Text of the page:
Now we have a fully filled matrix that gives us relative sizes of the increments that we want to develop in order to deliver the entire software. The judgment matrix is interpreted that each column yields a different ranking vector for the purpose of determining the relative size of the four increments. Each vector is normalized such that the increment that corresponds to it (the diagonal elements) is always 1, and it is the reference increment against which all comparisons in the same column are made. Therefore, column 1 indicates that increment J is 1/ a_{ij} as big as increment I; increment K is 1/ a_{jk} of the size of increment I and increment L is 1/ a_{il} of increment I. Each column can be interpreted in this manner. In this case the ranking vectors are this is the ranking vector from column one the respective ranking vector generated by column two, three and four are respectively. A matrix of n increments will yield four n ranking vectors. If the ranking vectors are different which is always the case then it means that there is more estimation uncertainty and extra estimation needs to be done in order to come up with one ranking vector called Priority vector. A special case exists when a judgment matrix is perfectly consistent. This occurs when a_{ij}×a_{jk}=a_{ik }all for i, j, k
If judgment matrix is not consistent then we need to go to step 4 otherwise we skip to step 5
Step 4: Compute priority vector
There are some methodologies that have been proposed by different authors to tackle this problem. The methods are reviewed as follows without looking at the strengths and weaknesses of each.
Eigen value methodology
Let A be a n× n matrix. A number λ is known as Eigen value of A if there exists a non-zero vector v such that
Av= λ v (3.3)
In this case, vector v is called an eigenvector of vector A corresponding to Eigen value λ Eigen values and eigenvectors are defined only for square matrices i.e. the number of rows must be equal to the number of columns in the matrix i.e. n× n matrix hence works well with the comparison matrix which must be a square matrix. For a n× n matrix there are n Eigen values for the matrix. In order to solve for priority vector using this method we must calculate the Eigenvector corresponding to highest Eigen value of the judgment matrix that is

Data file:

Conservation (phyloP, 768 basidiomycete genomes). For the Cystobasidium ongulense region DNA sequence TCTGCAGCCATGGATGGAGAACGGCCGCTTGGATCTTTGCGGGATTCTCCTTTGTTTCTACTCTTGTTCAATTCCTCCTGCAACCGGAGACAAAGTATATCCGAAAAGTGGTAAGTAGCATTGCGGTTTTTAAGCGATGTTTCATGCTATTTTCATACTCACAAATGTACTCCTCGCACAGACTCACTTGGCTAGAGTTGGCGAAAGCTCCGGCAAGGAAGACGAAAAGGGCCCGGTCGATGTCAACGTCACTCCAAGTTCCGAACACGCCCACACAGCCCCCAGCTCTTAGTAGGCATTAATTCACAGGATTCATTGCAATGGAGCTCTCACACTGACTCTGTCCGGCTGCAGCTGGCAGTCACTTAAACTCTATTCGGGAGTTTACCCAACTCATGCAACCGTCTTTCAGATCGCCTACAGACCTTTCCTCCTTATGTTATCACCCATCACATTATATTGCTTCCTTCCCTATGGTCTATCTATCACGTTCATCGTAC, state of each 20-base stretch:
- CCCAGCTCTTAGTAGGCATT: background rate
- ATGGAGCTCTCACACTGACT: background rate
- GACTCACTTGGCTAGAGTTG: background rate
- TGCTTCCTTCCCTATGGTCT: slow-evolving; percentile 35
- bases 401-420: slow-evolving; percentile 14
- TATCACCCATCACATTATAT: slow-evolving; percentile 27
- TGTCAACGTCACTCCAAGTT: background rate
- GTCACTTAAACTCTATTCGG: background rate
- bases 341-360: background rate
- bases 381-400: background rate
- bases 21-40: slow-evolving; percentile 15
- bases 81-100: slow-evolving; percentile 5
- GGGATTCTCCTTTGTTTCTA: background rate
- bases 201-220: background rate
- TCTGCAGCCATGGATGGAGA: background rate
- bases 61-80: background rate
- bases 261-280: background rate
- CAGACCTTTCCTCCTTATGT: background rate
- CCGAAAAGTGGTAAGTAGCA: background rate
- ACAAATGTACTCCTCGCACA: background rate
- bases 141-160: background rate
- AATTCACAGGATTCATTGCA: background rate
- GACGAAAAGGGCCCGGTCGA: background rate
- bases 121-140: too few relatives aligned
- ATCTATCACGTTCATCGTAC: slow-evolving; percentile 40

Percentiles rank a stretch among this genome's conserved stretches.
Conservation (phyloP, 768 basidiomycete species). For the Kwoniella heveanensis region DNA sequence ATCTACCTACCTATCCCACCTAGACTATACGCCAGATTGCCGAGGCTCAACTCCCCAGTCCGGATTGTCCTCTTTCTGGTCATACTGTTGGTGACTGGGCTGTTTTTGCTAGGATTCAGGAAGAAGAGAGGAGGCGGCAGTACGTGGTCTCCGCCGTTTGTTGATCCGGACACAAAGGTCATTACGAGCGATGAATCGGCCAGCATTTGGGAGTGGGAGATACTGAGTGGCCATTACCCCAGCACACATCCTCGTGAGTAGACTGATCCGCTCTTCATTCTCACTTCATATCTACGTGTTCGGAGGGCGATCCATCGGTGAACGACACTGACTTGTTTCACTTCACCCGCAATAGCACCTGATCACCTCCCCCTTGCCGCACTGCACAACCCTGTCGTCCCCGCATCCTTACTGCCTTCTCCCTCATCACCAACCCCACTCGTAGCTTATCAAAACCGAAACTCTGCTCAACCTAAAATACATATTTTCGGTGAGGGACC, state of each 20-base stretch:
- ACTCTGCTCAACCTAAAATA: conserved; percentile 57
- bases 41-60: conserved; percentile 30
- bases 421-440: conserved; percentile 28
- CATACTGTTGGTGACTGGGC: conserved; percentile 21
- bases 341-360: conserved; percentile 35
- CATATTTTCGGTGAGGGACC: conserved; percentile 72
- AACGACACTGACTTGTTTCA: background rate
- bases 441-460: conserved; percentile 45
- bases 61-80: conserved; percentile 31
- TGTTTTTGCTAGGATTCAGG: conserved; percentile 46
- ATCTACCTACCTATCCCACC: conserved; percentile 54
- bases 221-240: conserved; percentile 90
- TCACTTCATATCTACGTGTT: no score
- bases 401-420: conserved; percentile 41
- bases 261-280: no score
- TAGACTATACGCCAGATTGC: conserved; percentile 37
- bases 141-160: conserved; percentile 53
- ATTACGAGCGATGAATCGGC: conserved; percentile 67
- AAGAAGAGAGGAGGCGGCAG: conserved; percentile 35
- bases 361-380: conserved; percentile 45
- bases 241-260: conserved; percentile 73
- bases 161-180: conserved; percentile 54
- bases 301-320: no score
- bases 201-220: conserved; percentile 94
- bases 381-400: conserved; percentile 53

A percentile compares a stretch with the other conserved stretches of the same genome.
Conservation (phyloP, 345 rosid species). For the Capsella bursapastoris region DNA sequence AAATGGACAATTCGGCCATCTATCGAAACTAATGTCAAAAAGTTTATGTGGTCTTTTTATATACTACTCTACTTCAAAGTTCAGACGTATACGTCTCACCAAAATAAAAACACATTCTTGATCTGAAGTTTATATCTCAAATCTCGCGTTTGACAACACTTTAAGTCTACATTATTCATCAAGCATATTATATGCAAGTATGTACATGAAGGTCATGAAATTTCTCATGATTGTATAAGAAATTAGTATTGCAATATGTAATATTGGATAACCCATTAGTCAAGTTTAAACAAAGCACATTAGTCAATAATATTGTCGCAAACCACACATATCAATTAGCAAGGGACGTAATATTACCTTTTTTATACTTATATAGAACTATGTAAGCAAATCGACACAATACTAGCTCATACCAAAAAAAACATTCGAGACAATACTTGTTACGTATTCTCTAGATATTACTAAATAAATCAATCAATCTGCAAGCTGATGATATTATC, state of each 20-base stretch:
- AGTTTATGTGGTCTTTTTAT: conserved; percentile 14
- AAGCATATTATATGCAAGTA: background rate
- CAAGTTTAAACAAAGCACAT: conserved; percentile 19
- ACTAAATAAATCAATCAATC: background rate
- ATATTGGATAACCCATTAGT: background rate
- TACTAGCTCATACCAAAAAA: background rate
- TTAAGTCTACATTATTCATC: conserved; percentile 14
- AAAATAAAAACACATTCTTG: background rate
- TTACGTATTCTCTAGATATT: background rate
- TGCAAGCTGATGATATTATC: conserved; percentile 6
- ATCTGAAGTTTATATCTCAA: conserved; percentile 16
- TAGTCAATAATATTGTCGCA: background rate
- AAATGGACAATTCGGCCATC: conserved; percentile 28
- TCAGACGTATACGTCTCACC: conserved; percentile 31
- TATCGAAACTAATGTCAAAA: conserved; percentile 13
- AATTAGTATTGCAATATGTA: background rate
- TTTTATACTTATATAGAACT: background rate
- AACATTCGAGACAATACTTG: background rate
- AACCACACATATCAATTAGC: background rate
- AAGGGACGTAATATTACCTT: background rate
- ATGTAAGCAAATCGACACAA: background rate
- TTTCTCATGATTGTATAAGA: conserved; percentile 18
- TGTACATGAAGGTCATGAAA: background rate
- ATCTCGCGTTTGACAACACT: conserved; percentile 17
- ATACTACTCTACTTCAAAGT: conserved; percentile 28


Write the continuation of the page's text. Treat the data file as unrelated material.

Av= λ_{max} v (3.4)
Where λ_{max} is the highest Eigen value of the judgment matrix The next step is to test if the pair wise comparison matrix is consistent this is achieved by calculating consistency index (C.I).
(3.5)
Where λ_{max} is the highest Eigen value of the judgment matrix and n is the number of rows or column
In accordance with Saaty [7] defined the matrix as consistent when C.I<0.1 If C.I.>0.1.If C.I falls outside this range he suggested an algorithm about repeating questions to correct the matrix until it became consistent.
Normalization of the Row Sum (NRS)
NRS sums up the elements in each row and normalizes by dividing each sum by the total of all the sums, thus the results now add up to unity. NRS has the form:
(3.10)
(3.11)
Without looking at the strength and weaknesses of each methodology that is beyond the scope of this research the thesis chooses to use Geometric Mean because of its simplicity.
Geometric mean method
The geometric mean is computed as
(3.12)
Where n=number of increments and Element, a_{ij} in the matrix is an estimate of the relative size of increment i with respect to increment j
This when computed for n rows for a matrix of n× n will yield vector for the matrix in Table 5 we will compute the values of vector as shown in equation (3.13-3.16)
(3.13)
(3.14)
(3.15)
(3.16)
This will yield a priority vector of
Step 5: Factor in Historical analogy
It is at this point this research work proposes two adaptations to the methodology to apply to the problem of software sizing in incremental software development.
1. Case where there is only one historical analogy (reference).
2. Case where more than two historical analogies exist.
Case 1: One Historical Analogy
This is applicable when only one reference analogy exists i.e. only one reference historical analogy for a given increment can be found. The first step in this case is to calculate m (multiplier) as shown
(3.17)
where ref is the increment which a historical reference exists
The next step is to calculate size of all increments using m according to equation 3.18
(3.18)